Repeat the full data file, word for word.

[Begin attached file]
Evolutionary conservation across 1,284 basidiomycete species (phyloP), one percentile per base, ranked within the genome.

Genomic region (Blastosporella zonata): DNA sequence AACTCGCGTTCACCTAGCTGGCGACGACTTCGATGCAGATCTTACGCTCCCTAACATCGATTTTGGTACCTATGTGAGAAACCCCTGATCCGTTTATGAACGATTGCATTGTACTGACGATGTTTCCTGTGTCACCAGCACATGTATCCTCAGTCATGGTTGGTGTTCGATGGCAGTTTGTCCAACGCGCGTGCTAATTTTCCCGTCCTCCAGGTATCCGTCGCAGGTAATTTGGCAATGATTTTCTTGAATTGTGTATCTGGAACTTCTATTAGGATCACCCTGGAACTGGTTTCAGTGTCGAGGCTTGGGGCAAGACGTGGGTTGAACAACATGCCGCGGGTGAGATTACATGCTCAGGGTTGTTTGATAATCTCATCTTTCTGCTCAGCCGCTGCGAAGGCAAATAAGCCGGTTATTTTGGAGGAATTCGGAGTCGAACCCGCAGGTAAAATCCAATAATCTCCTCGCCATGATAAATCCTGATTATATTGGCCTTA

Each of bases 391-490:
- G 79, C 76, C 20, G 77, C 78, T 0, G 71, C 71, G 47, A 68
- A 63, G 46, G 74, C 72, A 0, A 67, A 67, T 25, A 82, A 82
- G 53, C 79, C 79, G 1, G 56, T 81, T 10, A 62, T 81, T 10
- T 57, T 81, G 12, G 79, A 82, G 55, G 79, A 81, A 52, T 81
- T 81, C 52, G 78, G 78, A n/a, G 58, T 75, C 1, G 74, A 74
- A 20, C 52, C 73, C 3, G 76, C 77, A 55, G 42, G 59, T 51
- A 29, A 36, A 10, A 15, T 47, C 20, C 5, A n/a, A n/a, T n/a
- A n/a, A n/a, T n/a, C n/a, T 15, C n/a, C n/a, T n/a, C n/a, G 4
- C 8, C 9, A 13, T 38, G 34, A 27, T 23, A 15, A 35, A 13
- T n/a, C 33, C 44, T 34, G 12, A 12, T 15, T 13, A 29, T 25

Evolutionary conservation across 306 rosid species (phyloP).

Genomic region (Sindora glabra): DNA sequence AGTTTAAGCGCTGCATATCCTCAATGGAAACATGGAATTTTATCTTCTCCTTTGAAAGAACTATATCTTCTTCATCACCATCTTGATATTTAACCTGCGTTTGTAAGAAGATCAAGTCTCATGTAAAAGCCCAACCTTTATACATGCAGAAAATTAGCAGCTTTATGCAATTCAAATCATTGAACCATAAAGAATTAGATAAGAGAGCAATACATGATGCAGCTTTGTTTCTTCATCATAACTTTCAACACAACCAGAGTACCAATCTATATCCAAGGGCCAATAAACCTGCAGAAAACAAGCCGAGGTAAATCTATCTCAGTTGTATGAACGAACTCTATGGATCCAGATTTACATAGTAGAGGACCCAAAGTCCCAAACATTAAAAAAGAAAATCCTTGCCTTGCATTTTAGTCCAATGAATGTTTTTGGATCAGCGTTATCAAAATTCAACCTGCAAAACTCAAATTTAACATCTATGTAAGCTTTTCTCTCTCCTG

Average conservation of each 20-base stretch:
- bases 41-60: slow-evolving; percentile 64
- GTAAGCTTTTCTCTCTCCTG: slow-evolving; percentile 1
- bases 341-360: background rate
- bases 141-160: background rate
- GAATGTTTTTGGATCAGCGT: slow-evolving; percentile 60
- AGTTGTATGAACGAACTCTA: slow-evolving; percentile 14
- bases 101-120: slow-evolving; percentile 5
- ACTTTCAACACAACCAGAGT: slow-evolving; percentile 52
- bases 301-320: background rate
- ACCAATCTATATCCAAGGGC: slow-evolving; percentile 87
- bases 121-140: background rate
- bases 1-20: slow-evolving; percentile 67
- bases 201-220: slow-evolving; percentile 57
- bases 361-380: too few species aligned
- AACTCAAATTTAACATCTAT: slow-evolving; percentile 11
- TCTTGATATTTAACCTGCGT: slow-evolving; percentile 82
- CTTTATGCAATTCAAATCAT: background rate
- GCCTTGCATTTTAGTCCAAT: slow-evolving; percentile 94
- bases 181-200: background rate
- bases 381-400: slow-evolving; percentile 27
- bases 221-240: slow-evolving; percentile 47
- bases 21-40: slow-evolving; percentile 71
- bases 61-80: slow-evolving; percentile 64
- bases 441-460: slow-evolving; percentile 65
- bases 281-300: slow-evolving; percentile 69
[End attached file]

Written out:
Evolutionary conservation across 1,284 basidiomycete species (phyloP), one percentile per base, ranked within the genome.

Genomic region (Blastosporella zonata): DNA sequence AACTCGCGTTCACCTAGCTGGCGACGACTTCGATGCAGATCTTACGCTCCCTAACATCGATTTTGGTACCTATGTGAGAAACCCCTGATCCGTTTATGAACGATTGCATTGTACTGACGATGTTTCCTGTGTCACCAGCACATGTATCCTCAGTCATGGTTGGTGTTCGATGGCAGTTTGTCCAACGCGCGTGCTAATTTTCCCGTCCTCCAGGTATCCGTCGCAGGTAATTTGGCAATGATTTTCTTGAATTGTGTATCTGGAACTTCTATTAGGATCACCCTGGAACTGGTTTCAGTGTCGAGGCTTGGGGCAAGACGTGGGTTGAACAACATGCCGCGGGTGAGATTACATGCTCAGGGTTGTTTGATAATCTCATCTTTCTGCTCAGCCGCTGCGAAGGCAAATAAGCCGGTTATTTTGGAGGAATTCGGAGTCGAACCCGCAGGTAAAATCCAATAATCTCCTCGCCATGATAAATCCTGATTATATTGGCCTTA

Each of bases 391-490:
- G 79, C 76, C 20, G 77, C 78, T 0, G 71, C 71, G 47, A 68
- A 63, G 46, G 74, C 72, A 0, A 67, A 67, T 25, A 82, A 82
- G 53, C 79, C 79, G 1, G 56, T 81, T 10, A 62, T 81, T 10
- T 57, T 81, G 12, G 79, A 82, G 55, G 79, A 81, A 52, T 81
- T 81, C 52, G 78, G 78, A n/a, G 58, T 75, C 1, G 74, A 74
- A 20, C 52, C 73, C 3, G 76, C 77, A 55, G 42, G 59, T 51
- A 29, A 36, A 10, A 15, T 47, C 20, C 5, A n/a, A n/a, T n/a
- A n/a, A n/a, T n/a, C n/a, T 15, C n/a, C n/a, T n/a, C n/a, G 4
- C 8, C 9, A 13, T 38, G 34, A 27, T 23, A 15, A 35, A 13
- T n/a, C 33, C 44, T 34, G 12, A 12, T 15, T 13, A 29, T 25

Evolutionary conservation across 306 rosid species (phyloP).

Genomic region (Sindora glabra): DNA sequence AGTTTAAGCGCTGCATATCCTCAATGGAAACATGGAATTTTATCTTCTCCTTTGAAAGAACTATATCTTCTTCATCACCATCTTGATATTTAACCTGCGTTTGTAAGAAGATCAAGTCTCATGTAAAAGCCCAACCTTTATACATGCAGAAAATTAGCAGCTTTATGCAATTCAAATCATTGAACCATAAAGAATTAGATAAGAGAGCAATACATGATGCAGCTTTGTTTCTTCATCATAACTTTCAACACAACCAGAGTACCAATCTATATCCAAGGGCCAATAAACCTGCAGAAAACAAGCCGAGGTAAATCTATCTCAGTTGTATGAACGAACTCTATGGATCCAGATTTACATAGTAGAGGACCCAAAGTCCCAAACATTAAAAAAGAAAATCCTTGCCTTGCATTTTAGTCCAATGAATGTTTTTGGATCAGCGTTATCAAAATTCAACCTGCAAAACTCAAATTTAACATCTATGTAAGCTTTTCTCTCTCCTG

Average conservation of each 20-base stretch:
- bases 41-60: slow-evolving; percentile 64
- GTAAGCTTTTCTCTCTCCTG: slow-evolving; percentile 1
- bases 341-360: background rate
- bases 141-160: background rate
- GAATGTTTTTGGATCAGCGT: slow-evolving; percentile 60
- AGTTGTATGAACGAACTCTA: slow-evolving; percentile 14
- bases 101-120: slow-evolving; percentile 5
- ACTTTCAACACAACCAGAGT: slow-evolving; percentile 52
- bases 301-320: background rate
- ACCAATCTATATCCAAGGGC: slow-evolving; percentile 87
- bases 121-140: background rate
- bases 1-20: slow-evolving; percentile 67
- bases 201-220: slow-evolving; percentile 57
- bases 361-380: too few species aligned
- AACTCAAATTTAACATCTAT: slow-evolving; percentile 11
- TCTTGATATTTAACCTGCGT: slow-evolving; percentile 82
- CTTTATGCAATTCAAATCAT: background rate
- GCCTTGCATTTTAGTCCAAT: slow-evolving; percentile 94
- bases 181-200: background rate
- bases 381-400: slow-evolving; percentile 27
- bases 221-240: slow-evolving; percentile 47
- bases 21-40: slow-evolving; percentile 71
- bases 61-80: slow-evolving; percentile 64
- bases 441-460: slow-evolving; percentile 65
- bases 281-300: slow-evolving; percentile 69